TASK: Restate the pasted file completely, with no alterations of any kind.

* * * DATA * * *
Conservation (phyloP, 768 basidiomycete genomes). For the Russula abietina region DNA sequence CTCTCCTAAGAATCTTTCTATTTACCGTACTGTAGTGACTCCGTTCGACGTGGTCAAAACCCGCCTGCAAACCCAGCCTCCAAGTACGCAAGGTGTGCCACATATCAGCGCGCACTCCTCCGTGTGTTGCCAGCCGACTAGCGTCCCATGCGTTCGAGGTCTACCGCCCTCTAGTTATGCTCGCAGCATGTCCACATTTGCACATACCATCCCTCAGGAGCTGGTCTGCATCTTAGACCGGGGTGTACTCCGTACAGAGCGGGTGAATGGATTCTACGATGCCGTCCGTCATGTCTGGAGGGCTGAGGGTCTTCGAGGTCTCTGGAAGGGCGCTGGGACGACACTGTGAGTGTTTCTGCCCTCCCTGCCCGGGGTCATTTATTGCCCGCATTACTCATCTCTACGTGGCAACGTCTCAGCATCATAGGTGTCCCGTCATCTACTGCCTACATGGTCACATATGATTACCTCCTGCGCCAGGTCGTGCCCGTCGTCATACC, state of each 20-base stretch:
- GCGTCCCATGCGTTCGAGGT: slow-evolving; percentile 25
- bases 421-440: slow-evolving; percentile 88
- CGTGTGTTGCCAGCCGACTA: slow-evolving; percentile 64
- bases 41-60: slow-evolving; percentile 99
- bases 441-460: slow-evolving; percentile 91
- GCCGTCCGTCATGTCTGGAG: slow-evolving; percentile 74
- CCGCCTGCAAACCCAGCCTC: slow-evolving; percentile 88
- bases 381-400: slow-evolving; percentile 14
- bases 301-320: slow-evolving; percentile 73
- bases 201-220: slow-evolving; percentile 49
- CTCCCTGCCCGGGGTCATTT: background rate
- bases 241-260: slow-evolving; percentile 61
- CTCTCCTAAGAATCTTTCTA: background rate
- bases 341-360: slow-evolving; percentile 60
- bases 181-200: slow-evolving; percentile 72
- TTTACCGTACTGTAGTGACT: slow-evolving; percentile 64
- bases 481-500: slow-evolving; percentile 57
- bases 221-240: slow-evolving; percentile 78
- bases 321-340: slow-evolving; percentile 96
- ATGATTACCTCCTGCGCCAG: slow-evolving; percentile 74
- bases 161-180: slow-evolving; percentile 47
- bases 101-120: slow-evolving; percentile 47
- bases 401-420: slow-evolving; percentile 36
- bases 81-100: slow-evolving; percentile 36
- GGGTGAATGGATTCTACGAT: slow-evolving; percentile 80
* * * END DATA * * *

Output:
Conservation (phyloP, 768 basidiomycete genomes). For the Russula abietina region DNA sequence CTCTCCTAAGAATCTTTCTATTTACCGTACTGTAGTGACTCCGTTCGACGTGGTCAAAACCCGCCTGCAAACCCAGCCTCCAAGTACGCAAGGTGTGCCACATATCAGCGCGCACTCCTCCGTGTGTTGCCAGCCGACTAGCGTCCCATGCGTTCGAGGTCTACCGCCCTCTAGTTATGCTCGCAGCATGTCCACATTTGCACATACCATCCCTCAGGAGCTGGTCTGCATCTTAGACCGGGGTGTACTCCGTACAGAGCGGGTGAATGGATTCTACGATGCCGTCCGTCATGTCTGGAGGGCTGAGGGTCTTCGAGGTCTCTGGAAGGGCGCTGGGACGACACTGTGAGTGTTTCTGCCCTCCCTGCCCGGGGTCATTTATTGCCCGCATTACTCATCTCTACGTGGCAACGTCTCAGCATCATAGGTGTCCCGTCATCTACTGCCTACATGGTCACATATGATTACCTCCTGCGCCAGGTCGTGCCCGTCGTCATACC, state of each 20-base stretch:
- GCGTCCCATGCGTTCGAGGT: slow-evolving; percentile 25
- bases 421-440: slow-evolving; percentile 88
- CGTGTGTTGCCAGCCGACTA: slow-evolving; percentile 64
- bases 41-60: slow-evolving; percentile 99
- bases 441-460: slow-evolving; percentile 91
- GCCGTCCGTCATGTCTGGAG: slow-evolving; percentile 74
- CCGCCTGCAAACCCAGCCTC: slow-evolving; percentile 88
- bases 381-400: slow-evolving; percentile 14
- bases 301-320: slow-evolving; percentile 73
- bases 201-220: slow-evolving; percentile 49
- CTCCCTGCCCGGGGTCATTT: background rate
- bases 241-260: slow-evolving; percentile 61
- CTCTCCTAAGAATCTTTCTA: background rate
- bases 341-360: slow-evolving; percentile 60
- bases 181-200: slow-evolving; percentile 72
- TTTACCGTACTGTAGTGACT: slow-evolving; percentile 64
- bases 481-500: slow-evolving; percentile 57
- bases 221-240: slow-evolving; percentile 78
- bases 321-340: slow-evolving; percentile 96
- ATGATTACCTCCTGCGCCAG: slow-evolving; percentile 74
- bases 161-180: slow-evolving; percentile 47
- bases 101-120: slow-evolving; percentile 47
- bases 401-420: slow-evolving; percentile 36
- bases 81-100: slow-evolving; percentile 36
- GGGTGAATGGATTCTACGAT: slow-evolving; percentile 80